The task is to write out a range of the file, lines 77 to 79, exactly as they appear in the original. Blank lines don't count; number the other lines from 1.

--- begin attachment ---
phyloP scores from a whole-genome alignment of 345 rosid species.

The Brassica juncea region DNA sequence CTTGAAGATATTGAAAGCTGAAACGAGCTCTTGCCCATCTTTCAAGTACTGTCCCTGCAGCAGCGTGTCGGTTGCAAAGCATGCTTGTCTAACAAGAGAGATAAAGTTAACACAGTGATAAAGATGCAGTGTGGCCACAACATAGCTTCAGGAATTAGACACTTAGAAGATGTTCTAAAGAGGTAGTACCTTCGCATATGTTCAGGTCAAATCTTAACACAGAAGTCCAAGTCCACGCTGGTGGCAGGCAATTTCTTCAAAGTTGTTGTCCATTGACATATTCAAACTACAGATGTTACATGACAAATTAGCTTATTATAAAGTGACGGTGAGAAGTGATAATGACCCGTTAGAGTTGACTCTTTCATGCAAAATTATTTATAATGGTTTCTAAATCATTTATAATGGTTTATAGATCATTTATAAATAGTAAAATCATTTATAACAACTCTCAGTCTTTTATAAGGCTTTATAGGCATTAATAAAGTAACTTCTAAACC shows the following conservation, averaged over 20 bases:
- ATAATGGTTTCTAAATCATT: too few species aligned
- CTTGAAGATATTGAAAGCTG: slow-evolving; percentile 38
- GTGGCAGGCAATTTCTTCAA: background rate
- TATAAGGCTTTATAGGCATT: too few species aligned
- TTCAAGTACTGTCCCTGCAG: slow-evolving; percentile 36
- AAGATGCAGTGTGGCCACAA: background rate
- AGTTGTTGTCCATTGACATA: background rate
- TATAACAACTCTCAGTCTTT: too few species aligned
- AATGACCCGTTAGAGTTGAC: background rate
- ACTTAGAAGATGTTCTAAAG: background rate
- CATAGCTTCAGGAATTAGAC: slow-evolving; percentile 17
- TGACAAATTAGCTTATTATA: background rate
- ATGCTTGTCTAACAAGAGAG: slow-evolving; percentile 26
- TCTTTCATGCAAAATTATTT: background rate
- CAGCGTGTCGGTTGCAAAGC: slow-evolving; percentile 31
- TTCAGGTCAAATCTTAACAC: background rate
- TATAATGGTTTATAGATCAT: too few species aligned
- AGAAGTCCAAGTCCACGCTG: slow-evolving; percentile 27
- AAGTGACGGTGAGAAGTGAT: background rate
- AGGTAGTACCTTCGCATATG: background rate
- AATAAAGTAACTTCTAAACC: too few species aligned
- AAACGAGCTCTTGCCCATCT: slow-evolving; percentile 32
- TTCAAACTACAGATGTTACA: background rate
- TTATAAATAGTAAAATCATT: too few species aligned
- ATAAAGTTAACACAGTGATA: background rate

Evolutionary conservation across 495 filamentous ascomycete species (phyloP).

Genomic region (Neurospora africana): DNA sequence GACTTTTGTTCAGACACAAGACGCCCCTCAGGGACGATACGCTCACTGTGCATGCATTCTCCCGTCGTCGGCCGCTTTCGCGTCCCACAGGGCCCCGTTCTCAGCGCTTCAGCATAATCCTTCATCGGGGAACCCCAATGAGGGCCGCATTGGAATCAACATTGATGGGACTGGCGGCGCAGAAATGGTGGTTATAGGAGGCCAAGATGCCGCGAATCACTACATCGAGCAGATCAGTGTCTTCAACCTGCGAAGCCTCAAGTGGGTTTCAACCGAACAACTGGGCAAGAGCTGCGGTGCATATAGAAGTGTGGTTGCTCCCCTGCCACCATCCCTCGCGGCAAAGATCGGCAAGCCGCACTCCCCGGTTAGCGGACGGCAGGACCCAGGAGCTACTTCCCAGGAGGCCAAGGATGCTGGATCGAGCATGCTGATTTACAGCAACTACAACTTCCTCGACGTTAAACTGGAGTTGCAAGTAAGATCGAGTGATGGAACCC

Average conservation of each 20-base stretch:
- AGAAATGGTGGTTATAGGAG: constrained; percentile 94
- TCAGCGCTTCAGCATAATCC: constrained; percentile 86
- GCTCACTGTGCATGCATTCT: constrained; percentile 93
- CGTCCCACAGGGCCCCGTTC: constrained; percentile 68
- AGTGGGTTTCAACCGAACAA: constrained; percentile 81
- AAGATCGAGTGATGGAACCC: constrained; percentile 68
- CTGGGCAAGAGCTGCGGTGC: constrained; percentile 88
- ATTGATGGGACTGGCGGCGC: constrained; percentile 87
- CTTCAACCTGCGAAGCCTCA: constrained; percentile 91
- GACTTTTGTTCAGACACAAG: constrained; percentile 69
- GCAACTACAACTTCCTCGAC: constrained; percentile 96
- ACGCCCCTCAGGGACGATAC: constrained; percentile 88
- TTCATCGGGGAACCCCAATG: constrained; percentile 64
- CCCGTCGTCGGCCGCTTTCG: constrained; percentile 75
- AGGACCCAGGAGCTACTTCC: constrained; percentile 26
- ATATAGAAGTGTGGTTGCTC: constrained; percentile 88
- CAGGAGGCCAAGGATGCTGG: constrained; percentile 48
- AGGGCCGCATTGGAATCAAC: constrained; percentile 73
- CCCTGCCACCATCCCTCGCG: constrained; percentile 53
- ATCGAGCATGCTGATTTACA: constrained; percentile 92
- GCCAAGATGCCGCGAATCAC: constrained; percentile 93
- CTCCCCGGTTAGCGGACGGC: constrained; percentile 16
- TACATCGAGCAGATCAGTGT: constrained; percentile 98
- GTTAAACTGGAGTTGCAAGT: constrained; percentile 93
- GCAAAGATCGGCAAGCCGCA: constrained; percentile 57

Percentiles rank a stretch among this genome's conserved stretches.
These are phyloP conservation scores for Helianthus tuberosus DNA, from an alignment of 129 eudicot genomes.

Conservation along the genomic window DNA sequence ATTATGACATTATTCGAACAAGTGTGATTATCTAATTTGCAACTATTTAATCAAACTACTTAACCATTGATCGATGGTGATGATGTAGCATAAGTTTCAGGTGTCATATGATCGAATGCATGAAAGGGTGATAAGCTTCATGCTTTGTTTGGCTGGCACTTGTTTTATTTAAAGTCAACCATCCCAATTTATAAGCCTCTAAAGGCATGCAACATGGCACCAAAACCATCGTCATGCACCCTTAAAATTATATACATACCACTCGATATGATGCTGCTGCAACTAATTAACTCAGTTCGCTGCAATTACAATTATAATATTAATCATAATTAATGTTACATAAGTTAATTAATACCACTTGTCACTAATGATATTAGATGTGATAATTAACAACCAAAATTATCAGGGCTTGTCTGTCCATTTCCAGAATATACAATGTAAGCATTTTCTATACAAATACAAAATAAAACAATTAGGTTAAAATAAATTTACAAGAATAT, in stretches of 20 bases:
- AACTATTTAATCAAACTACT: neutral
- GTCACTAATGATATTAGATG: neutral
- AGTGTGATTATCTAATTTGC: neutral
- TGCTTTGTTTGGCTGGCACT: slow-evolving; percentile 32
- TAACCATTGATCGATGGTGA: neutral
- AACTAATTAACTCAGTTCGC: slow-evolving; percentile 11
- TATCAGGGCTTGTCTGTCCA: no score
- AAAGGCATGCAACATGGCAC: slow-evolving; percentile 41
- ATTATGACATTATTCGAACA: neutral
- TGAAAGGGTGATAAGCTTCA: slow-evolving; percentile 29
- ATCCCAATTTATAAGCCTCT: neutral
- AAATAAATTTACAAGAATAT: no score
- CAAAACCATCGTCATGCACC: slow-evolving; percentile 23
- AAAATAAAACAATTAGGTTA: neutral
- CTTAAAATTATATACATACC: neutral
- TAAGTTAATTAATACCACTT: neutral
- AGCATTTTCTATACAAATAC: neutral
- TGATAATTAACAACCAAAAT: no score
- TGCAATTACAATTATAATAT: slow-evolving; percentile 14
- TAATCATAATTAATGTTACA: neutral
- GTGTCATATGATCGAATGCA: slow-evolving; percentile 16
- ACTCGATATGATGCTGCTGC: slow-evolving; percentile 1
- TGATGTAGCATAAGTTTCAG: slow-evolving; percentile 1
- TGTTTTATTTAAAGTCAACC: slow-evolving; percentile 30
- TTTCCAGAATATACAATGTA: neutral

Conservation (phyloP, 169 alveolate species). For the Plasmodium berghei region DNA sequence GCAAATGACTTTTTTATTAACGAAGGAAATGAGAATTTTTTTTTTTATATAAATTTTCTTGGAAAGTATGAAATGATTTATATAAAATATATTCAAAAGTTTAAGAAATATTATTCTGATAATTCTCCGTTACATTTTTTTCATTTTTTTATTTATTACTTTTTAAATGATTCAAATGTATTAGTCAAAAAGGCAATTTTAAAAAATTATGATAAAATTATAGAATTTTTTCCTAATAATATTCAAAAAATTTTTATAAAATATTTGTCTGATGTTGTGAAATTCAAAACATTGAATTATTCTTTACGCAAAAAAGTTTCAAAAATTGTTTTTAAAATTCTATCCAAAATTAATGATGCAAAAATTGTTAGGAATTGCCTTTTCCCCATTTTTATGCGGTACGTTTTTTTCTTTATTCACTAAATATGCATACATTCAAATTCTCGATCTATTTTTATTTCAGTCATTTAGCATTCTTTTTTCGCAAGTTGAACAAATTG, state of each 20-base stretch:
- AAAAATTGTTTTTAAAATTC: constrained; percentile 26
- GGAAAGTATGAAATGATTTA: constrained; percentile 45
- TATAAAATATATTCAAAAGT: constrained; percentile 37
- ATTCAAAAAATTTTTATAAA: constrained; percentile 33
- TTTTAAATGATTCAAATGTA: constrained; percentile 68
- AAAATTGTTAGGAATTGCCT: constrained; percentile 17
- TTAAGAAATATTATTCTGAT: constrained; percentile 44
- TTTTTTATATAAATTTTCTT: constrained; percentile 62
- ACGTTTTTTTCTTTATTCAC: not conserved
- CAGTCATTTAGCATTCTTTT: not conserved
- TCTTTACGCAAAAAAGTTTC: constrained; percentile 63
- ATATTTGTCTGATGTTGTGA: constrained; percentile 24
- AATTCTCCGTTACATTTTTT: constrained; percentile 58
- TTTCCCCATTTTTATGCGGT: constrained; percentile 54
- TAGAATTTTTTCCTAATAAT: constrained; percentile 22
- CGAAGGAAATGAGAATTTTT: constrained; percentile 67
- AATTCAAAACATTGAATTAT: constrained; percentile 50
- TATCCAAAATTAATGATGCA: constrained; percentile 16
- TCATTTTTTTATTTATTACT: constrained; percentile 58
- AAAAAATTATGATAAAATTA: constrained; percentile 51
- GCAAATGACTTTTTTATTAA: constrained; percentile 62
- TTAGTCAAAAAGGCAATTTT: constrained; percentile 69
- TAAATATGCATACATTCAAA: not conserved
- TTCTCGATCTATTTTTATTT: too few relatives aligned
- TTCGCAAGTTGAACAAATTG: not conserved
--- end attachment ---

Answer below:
- TGCAATTACAATTATAATAT: slow-evolving; percentile 14
- TAATCATAATTAATGTTACA: neutral
- GTGTCATATGATCGAATGCA: slow-evolving; percentile 16